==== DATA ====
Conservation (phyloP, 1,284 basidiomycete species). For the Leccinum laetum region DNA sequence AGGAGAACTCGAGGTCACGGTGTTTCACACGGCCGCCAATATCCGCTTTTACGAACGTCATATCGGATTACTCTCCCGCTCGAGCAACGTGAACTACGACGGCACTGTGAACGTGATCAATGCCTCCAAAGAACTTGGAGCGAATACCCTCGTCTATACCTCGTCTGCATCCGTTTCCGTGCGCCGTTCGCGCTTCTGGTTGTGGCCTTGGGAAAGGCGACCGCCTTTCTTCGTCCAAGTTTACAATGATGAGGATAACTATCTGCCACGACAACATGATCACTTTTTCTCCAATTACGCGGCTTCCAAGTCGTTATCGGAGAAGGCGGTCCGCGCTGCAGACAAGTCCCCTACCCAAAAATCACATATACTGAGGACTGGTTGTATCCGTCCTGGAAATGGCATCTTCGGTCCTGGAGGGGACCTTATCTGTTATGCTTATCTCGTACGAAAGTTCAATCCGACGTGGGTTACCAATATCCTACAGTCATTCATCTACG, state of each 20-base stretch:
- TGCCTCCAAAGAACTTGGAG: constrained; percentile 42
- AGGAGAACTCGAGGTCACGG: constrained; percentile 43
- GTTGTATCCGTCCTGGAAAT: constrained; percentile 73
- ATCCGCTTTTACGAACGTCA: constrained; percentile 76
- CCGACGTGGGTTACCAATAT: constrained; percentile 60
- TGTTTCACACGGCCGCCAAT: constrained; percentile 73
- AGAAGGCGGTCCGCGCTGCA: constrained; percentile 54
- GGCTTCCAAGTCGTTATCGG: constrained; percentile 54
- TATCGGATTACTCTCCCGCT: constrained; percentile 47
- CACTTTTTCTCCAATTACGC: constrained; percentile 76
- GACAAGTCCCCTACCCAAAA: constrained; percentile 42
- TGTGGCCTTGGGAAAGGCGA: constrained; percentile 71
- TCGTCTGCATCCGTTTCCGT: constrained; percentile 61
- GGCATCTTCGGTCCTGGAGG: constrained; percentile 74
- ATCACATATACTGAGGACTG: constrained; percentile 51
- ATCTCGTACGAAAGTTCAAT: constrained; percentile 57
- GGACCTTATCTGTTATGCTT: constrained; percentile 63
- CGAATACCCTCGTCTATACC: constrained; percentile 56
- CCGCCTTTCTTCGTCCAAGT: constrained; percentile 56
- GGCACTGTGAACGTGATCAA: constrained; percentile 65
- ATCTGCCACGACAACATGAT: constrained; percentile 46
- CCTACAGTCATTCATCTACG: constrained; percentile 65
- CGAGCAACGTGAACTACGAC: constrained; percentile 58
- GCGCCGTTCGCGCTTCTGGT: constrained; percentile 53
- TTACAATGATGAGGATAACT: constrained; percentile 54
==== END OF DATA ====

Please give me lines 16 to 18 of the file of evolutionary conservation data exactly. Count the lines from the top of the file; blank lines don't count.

- ATCACATATACTGAGGACTG: constrained; percentile 51
- ATCTCGTACGAAAGTTCAAT: constrained; percentile 57
- GGACCTTATCTGTTATGCTT: constrained; percentile 63